Six months after the wine store Premier Cru abruptly shut it doors, leaving thousands of customers without access to the wine they had purchased, relief may be on the way.
The bankruptcy trustee appointed to liquidate the wine company’s assets recently reached a settlement with a disgruntled patron that will allow many customers to recoup a portion of their investment — but only for pennies on the dollar.
The settlement affects about 4,800 customers, but excludes another 2,300 or so who may not see any refunds.
Michael D. Podolsky, who had $383,000 in wine stuck in Premier Cru’s warehouse, filed a class action lawsuit in April against the trustee, Michael Kasolas, challenging his contention that most of the 79,000 bottles of wine in the warehouse at 1011 University Ave. belonged to the estate and not to the people who purchased the bottles. Podolsky believed the bottles belonged to those who had paid for them.
Kasolas’ attorney, Mark Bostick, had argued in court that a 2009 bankruptcy case involving the Carolina Wine Company had determined that an estate owned the wine until it was actually shipped to a client. The trustee had planned to liquidate most of the bottles and use the proceeds to pay back secured creditors.
Read more Berkeleyside coverage of Premier Cru
But the bankruptcy judge overseeing the case, William Lafferty, indicated from the bench in mid-May that he didn’t agree with the trustee’s basic legal argument. He said it was not “a matter of law.” That meant that Kasolas and Bostick would have had to have mounted a lengthy and expensive legal defense to prove their point.
Spending months in court could have drained the estate of all its funds, leaving it without enough money to continue renting the air-conditioned warehouse where the wines are stored.
So the two sides settled in early June.
“The legal arguments and disputes between the Trustee and the plaintiff … are extremely complicated, numerous and difficult to resolve,” according to the settlement documents filed in court. “In all likelihood, nonconsensual resolution of those disputes would consume many months or years of litigation, at much greater expense and at significant risk of loss. In addition, the bottles of wine in question would need to be stored and preserved at substantial cost throughout the litigation, and the Trustee’s limited funds and other resources, and lack of long-term warehouse occupancy, would make such storage and preservation highly problematic and unlikely. As a result, at the end of the litigation, there might be nothing left of value to recover, despite prevailing on the issues.”
Judge Lafferty will hold a hearing July 27 to rule on the settlement, although he gave tentative approval from the bench in early June.
The people who will benefit most from the settlement are those whose wine had been boxed and addressed and were in a special section of the warehouse awaiting shipping. They will be able to get their wine back after they pay 20 cents on each dollar of cost plus tax, shipping, and handling. This group only makes up a small percentage of the creditors, as there were only 2,674 segregated bottles, about 3.4% of the total collection.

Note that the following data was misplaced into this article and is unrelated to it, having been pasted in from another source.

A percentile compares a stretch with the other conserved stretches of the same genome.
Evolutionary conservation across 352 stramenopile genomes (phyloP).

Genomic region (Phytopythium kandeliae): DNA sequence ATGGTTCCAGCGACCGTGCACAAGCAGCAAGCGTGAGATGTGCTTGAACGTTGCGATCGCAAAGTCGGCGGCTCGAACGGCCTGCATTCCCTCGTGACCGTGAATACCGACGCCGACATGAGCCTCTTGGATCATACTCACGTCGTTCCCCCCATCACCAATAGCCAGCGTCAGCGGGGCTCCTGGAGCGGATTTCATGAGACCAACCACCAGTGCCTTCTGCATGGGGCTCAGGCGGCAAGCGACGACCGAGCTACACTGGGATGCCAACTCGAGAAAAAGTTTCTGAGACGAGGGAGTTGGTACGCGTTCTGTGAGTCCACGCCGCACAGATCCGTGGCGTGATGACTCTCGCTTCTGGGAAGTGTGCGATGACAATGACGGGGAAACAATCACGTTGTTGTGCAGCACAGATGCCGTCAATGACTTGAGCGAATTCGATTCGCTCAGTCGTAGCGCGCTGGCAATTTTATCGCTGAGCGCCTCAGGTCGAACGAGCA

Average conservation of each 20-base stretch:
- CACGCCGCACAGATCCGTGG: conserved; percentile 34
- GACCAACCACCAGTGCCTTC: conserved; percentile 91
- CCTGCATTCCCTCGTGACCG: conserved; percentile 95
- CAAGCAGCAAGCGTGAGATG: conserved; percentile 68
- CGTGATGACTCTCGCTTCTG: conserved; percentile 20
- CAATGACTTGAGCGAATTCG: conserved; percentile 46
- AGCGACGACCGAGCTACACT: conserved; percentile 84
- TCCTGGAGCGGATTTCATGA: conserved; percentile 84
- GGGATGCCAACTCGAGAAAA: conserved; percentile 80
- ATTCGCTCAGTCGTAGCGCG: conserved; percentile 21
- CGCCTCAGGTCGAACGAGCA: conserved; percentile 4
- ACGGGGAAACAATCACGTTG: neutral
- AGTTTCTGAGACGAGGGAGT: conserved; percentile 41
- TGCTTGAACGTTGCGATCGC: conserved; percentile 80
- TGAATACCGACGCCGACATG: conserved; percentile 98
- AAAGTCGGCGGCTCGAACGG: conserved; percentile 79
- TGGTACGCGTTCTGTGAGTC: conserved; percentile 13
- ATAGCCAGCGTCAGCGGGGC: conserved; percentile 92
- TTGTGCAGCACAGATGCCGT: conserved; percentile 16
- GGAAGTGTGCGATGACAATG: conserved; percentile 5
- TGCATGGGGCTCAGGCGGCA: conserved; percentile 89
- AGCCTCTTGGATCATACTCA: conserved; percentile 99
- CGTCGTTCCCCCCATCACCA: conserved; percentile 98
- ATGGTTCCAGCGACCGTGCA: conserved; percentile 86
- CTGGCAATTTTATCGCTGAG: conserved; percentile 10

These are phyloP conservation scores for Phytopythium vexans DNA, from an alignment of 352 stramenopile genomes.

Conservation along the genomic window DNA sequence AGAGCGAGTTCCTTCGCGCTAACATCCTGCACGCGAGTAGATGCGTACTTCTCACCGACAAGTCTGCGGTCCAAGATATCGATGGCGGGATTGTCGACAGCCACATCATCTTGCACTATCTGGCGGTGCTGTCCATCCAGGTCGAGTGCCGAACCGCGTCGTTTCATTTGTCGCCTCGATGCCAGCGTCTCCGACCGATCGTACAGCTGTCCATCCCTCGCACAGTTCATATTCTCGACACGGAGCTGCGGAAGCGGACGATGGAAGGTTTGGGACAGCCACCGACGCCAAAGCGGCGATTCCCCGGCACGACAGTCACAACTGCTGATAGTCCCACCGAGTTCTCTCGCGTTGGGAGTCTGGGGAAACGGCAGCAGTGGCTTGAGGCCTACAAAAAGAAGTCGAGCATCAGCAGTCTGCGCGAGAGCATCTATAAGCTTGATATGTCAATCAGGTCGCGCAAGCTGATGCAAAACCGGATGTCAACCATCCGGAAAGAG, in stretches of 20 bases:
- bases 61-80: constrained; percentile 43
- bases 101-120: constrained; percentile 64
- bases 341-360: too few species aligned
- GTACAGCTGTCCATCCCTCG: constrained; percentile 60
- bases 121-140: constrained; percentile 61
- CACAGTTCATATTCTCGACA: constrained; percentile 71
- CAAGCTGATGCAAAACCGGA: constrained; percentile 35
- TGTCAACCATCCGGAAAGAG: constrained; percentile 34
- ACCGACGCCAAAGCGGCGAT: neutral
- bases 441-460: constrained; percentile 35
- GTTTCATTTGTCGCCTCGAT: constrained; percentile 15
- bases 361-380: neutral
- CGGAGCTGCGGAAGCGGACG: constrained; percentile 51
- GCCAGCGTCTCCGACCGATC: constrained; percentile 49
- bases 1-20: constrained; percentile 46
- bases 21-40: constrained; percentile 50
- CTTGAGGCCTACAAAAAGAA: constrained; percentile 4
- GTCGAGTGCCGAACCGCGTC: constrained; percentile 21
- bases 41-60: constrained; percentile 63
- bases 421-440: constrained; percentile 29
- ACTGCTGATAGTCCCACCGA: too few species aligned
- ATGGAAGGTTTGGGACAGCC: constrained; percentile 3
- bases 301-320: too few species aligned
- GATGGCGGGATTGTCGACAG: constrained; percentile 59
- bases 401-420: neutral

The customers who had general bottles stored in the warehouse and the ones whose wines John Fox, the owner of Premier Cru, had sold multiple times will get a small fraction of what they paid for their wines. They will not have the ability to get back the actual bottles. They can recover anywhere from five cents to 30 cents on the dollar, according to court documents.
The most unlucky customers are the ones who had paid for wine “futures,” or wines that were still aging in casks around the world and had not yet been delivered to Premier Cru. There are about 2,319 customers who paid $45 million for wine that has not been delivered, according to Wine Spectator. It is unlikely this group will see any money.
Now that a settlement has been reached, the trustee plans to auction off the entire collection. Kasolas expects the bottles of wine will fetch at least $5 million, or about $63 per bottle. They may sell for more. Kasolas said the customers should get around $2 million of the proceeds, with the rest going to secured creditors and legal fees.
The two law firms that brought the class action suit, Meyer Law Group and Chavez & Gertler of Mill Valley, are seeking 25% of the sale, up to $650,000, according to court documents. The trustee’s expenses of at least $155,000 will also come from the settlement, according to court documents.
The fate of the building at 1011 University Ave. is still unknown. While Fox’s LLC owns the property, it has numerous liens against it. The Taylor Family trust lent Fox $3.8 million and filed notice in court that it planned to foreclose on the property. That action has been postponed until November, said William King, the attorney for the trust.
The LLC also owes more than $130,000 in back taxes on the building.
The 29,610-square foot property with three buildings is for sale for $6.8 million.
The settlement is a major step in resolving Premier Cru’s problems but not Fox’s. The FBI is still investigating him for possibly running a Ponzi scheme. He has also filed for personal bankruptcy.
Premier Cru not run in a ‘reliable fashion’ (05.05.16)
Premier Cru owner had penchant for expensive cars (03.08.16)
Customers confront owner of bankrupt wine store (02.25.16)
Troubles mount for Premier Cru as FBI steps in (02.11.16)
Berkeley’s Premier Cru paid its tech staffer in wine (02.04.16)
Shop Talk: The ins and outs of Berkeley businesses (12.22.15)
Berkeley store sued for not delivering $3M worth of wine (10.29.15)
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